See MCL 600.2922(6)(d) ("The court shall then enter an order distributing the proceeds to those persons designated in subsection (3) who suffered damages and to the estate of the deceased for compensation for conscious pain and suffering, if any, in the amount as the court or jury considers fair and equitable considering the relative damages sustained by each of the persons and the estate of the deceased.") (emphasis added); see also Mason v. Cass Co. Bd. of Co. Road Comm'rs, 221 Mich. App. 1, 6 (1997).

The record is unclear regarding who, beyond his sisters, are Cliffman's heirs at law, eligible to recover from this portion of the proceeds. See MCL 600.2922(6)(d).

Betty's other two children predeceased Cliffman.

In re Combs Estate, 257 Mich. App. 622 (2003).

The stepsons appealed the trial court's determination in the Court of Appeals. The Court affirmed the probate court in an unpublished per curiam opinion. Pertinent to the sole issue before us, the panel reasoned:

In re Cliffman Estate, unpublished per curiam opinion of the Court of Appeals, issued June 9, 2015 (Docket No. 321174).

[T]he issue of whether a decedent's stepchildren may share in a recovery from a wrongful-death settlement, when their parent who was married to the decedent has predeceased the decedent, was unequivocally settled by this Court in In re Combs Estate . There, this Court considered the plain language of MCL 600.2922(3)(b) and succinctly explained that the term "spouse" refers to "a married person." As a matter of law, it is well-settled in Michigan that the death of a spouse terminates a marriage. Given that death terminates a marriage, upon one party's death, the individuals are no longer married and the surviving individual no longer has a "spouse" within the meaning of MCL 600.2922(3)(b). As a result, stepchildren are not entitled to damages under MCL 600.2922(3)(b) when their parent, who was married to the decedent, has predeceased the decedent because these children are not "children of the deceased's spouse. "[ ]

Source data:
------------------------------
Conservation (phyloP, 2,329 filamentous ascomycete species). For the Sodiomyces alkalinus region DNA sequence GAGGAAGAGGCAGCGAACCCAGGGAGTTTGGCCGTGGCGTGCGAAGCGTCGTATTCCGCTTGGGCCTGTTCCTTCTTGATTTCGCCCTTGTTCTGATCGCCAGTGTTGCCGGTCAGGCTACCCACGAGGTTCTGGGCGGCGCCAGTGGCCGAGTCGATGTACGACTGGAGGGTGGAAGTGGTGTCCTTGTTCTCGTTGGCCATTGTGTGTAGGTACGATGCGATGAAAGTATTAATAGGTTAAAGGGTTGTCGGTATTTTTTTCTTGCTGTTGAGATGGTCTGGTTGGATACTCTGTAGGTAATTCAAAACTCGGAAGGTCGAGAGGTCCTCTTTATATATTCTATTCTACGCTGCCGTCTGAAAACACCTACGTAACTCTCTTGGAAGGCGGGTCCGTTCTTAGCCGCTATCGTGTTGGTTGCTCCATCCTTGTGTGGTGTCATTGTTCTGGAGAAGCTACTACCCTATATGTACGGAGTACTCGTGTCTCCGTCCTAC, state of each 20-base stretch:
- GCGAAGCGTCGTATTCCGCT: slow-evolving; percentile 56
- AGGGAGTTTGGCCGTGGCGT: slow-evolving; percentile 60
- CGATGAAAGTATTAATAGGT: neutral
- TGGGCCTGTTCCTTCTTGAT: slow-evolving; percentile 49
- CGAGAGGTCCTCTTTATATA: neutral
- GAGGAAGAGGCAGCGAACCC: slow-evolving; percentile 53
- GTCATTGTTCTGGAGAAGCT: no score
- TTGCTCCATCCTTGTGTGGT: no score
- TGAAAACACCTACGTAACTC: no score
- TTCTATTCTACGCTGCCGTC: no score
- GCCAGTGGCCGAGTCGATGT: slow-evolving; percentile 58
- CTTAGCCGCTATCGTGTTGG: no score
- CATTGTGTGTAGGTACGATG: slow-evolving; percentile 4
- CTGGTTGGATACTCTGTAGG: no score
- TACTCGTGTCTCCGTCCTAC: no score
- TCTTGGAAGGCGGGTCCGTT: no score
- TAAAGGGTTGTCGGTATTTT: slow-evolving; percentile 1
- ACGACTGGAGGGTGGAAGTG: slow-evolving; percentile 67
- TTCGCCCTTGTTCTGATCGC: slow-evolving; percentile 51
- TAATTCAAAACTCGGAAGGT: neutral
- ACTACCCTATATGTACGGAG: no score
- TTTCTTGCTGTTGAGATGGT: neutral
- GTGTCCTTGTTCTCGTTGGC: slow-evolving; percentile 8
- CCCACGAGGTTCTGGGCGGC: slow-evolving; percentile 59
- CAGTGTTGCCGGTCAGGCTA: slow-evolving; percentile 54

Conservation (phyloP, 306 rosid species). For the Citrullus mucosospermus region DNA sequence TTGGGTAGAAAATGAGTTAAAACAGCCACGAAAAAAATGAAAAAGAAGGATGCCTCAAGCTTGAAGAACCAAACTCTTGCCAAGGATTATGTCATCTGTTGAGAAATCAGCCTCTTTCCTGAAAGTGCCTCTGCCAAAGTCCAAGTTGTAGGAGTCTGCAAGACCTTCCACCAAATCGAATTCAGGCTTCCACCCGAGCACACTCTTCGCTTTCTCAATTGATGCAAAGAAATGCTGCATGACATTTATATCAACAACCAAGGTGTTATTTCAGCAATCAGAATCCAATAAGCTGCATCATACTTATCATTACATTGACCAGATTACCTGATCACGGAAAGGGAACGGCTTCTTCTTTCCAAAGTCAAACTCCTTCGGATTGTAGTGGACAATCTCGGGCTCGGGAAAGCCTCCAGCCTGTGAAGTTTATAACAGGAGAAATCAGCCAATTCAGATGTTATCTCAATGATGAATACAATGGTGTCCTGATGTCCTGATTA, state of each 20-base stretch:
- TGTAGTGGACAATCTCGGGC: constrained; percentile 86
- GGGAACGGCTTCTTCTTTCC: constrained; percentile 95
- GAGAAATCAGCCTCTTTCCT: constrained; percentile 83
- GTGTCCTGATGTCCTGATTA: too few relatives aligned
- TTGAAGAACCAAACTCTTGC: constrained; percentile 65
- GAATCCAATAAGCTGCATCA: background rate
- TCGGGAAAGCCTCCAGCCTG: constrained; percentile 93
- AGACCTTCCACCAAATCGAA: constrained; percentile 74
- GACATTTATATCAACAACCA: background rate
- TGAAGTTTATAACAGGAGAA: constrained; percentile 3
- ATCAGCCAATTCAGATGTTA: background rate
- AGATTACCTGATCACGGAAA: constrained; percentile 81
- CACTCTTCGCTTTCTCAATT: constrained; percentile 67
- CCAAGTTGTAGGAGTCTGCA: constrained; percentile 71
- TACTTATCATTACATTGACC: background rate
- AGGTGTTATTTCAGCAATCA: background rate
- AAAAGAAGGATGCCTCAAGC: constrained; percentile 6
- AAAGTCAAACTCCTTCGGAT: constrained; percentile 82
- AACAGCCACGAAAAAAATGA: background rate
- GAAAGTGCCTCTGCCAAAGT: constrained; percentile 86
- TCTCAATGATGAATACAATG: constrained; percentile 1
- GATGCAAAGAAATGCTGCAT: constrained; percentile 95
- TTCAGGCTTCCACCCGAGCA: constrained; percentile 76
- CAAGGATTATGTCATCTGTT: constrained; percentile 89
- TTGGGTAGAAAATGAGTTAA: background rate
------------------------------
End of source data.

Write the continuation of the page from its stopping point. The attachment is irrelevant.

Id. at 2 (citations omitted), quoting Combs, 257 Mich. App. at 625.

The stepsons sought leave to appeal the Court of Appeals' decision in this Court. In lieu of granting leave to appeal, this Court granted oral argument on the application to determine whether to grant leave or take other action.

In re Cliffman Estate, 499 Mich. 874 (2016).

II. STANDARD OF REVIEW

Issues of statutory construction are reviewed de novo. "An anchoring rule of jurisprudence, and the foremost rule of statutory construction, is that courts are to effect the intent of the Legislature." This Court also examines the statute as a whole, reading individual words and phrases in the context of the entire legislative scheme. If the language of the statute is clear and unambiguous, "we assume that the Legislature intended its plain meaning and we enforce the statute as written." III. ANALYSIS

Speicher v. Columbia Twp. Bd. of Trustees, 497 Mich. 125, 133 (2014).

Roberts v. Mecosta Co. Gen. Hosp., 466 Mich. 57, 63 (2002).

Sun Valley Foods Co. v. Ward, 460 Mich. 230, 237 (1999).

People v. Gardner, 482 Mich. 41, 50 (2008).

The question posed by this case is whether the term "the deceased's spouse" means "the deceased's [surviving] spouse." In Combs , the decision on which the panel below relied, the Court of Appeals held that "[a] ‘spouse’ is a married person" and that a marriage ends upon the death of either spouse. But this construction of the statute would render entire portions of MCL 600.2922(3) nugatory. If "spouse" were to mean only a married person and marriage truly ends upon death, there would never be a "spouse" in the WDA context because a WDA claim only arises upon someone's death. This would mean that even a living spouse could not recover; the living individual would not be a "spouse" under the WDA because the marriage ended with his or her partner's wrongful death. Instead, the Court of Appeals implicitly read words into the statute, interpreting it to mean "[t]he children of the deceased's [surviving] spouse" or "[t]he children of the deceased's spouse [at the time of the deceased's death]." I would not give the term "spouse" such a limited construction, as that construction is clearly contrary to the Legislature's intent.